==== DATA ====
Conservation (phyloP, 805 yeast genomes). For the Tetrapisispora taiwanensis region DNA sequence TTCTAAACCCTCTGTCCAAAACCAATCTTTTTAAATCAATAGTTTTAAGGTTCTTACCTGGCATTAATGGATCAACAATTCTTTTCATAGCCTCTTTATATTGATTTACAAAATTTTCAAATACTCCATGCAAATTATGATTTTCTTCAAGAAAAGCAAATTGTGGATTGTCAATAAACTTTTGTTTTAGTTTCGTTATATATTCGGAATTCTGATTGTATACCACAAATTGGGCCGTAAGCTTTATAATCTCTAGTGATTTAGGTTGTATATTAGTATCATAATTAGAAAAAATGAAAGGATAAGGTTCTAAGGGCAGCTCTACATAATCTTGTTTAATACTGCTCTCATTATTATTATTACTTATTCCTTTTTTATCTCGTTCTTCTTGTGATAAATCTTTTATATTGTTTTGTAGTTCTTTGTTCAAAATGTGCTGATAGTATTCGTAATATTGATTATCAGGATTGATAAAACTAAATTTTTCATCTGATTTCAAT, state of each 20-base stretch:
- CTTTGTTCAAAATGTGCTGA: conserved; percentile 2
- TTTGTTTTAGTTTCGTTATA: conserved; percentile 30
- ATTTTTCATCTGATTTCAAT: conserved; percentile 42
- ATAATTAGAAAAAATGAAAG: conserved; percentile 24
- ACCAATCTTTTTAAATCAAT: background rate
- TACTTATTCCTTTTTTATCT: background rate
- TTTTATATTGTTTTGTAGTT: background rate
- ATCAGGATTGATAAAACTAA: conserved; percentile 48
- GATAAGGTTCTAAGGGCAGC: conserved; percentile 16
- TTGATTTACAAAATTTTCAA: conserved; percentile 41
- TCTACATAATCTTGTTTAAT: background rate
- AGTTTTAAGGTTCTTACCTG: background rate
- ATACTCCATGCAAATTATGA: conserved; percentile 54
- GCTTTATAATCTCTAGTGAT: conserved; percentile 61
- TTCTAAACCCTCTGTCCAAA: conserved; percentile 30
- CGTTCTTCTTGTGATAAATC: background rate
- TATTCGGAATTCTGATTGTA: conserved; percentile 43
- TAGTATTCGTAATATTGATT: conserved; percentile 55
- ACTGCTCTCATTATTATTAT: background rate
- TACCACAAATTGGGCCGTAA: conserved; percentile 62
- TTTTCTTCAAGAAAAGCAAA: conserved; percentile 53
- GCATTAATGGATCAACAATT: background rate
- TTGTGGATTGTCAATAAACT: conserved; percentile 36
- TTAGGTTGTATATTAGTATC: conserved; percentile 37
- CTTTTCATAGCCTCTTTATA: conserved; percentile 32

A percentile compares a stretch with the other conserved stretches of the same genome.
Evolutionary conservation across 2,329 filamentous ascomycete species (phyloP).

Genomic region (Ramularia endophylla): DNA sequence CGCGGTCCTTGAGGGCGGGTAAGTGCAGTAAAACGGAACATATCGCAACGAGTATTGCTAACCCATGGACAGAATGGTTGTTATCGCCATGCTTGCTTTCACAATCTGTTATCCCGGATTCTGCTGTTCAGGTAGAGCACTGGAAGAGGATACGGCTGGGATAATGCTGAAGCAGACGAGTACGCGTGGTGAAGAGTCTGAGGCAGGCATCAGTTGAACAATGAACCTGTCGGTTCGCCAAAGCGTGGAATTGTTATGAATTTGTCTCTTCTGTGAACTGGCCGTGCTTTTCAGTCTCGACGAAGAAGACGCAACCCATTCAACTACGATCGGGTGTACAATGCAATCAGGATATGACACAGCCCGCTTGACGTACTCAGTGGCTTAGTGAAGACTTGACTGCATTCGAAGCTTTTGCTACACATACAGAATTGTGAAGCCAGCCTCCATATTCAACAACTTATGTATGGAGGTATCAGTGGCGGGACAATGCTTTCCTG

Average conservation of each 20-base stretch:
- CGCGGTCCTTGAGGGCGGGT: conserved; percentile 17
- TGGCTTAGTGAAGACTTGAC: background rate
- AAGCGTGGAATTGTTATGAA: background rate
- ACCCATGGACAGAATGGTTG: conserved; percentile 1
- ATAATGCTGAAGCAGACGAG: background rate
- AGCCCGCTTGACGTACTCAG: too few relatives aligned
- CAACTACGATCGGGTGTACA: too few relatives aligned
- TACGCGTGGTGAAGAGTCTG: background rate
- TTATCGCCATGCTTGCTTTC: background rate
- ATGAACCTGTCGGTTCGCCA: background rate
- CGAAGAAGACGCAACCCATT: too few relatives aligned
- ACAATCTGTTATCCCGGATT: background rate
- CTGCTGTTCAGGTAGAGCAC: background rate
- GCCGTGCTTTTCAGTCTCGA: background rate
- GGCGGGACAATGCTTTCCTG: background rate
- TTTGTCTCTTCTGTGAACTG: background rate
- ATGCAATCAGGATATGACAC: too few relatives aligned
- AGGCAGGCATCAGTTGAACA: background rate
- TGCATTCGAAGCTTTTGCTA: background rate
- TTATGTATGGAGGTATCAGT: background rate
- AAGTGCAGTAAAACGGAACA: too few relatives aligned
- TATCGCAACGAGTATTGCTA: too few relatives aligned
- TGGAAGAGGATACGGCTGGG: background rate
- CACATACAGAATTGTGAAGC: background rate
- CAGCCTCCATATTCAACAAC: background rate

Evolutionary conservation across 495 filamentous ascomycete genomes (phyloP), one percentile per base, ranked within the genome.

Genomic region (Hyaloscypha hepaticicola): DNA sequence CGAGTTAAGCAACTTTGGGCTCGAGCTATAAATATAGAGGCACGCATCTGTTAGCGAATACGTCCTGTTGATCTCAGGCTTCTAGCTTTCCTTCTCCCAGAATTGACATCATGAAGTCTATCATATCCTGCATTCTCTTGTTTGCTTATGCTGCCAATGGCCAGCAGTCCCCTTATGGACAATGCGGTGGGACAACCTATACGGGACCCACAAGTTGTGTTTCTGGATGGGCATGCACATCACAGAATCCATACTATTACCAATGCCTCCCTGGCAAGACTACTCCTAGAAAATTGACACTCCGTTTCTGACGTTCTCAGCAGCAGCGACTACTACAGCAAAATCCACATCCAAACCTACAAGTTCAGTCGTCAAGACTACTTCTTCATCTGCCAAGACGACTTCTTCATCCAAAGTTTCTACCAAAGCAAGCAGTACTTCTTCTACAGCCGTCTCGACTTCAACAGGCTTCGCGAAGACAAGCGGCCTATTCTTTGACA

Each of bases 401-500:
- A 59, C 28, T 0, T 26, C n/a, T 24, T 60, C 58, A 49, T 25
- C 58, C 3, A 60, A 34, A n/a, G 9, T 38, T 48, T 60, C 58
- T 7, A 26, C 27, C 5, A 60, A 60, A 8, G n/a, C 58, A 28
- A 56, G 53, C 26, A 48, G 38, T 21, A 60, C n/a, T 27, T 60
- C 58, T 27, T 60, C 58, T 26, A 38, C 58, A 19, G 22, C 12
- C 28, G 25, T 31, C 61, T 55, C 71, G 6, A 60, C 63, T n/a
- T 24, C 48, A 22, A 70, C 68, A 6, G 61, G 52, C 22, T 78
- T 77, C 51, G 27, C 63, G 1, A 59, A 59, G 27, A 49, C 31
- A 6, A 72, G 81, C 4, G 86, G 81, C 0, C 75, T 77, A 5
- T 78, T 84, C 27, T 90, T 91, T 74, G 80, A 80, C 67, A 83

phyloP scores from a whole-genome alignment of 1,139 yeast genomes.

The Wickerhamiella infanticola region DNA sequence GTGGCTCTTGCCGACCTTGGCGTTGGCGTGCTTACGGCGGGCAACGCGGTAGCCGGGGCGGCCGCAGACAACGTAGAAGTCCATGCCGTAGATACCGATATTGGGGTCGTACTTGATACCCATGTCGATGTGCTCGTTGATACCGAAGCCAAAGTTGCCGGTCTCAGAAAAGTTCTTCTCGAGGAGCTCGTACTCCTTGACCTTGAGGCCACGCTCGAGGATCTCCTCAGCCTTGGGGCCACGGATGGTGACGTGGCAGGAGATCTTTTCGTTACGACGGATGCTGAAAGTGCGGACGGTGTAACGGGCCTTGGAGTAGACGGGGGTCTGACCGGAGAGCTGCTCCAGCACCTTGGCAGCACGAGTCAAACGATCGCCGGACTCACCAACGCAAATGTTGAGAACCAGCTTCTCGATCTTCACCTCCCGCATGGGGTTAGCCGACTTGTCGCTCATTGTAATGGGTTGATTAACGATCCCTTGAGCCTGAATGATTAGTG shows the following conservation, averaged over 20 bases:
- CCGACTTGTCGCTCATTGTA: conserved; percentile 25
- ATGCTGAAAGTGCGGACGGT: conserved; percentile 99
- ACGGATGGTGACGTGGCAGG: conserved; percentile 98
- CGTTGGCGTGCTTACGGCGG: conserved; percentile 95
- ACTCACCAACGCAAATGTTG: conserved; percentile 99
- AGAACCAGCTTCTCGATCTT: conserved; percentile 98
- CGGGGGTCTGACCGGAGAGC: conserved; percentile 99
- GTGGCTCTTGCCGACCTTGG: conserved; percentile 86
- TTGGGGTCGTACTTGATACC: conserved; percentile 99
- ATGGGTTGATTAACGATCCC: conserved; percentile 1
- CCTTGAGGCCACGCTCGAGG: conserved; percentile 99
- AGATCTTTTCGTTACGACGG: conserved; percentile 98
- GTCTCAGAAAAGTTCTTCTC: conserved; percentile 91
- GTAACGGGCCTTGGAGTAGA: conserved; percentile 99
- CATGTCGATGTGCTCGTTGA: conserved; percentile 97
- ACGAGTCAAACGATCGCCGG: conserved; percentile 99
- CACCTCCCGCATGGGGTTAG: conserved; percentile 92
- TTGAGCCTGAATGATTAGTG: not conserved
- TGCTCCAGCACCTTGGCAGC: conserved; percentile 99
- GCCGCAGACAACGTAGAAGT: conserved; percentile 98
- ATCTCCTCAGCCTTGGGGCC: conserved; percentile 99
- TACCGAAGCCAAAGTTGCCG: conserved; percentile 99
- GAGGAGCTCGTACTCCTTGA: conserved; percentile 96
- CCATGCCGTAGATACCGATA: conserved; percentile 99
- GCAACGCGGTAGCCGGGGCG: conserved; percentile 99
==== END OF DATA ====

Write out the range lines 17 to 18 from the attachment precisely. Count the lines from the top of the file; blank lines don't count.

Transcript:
- CGTTCTTCTTGTGATAAATC: background rate
- TATTCGGAATTCTGATTGTA: conserved; percentile 43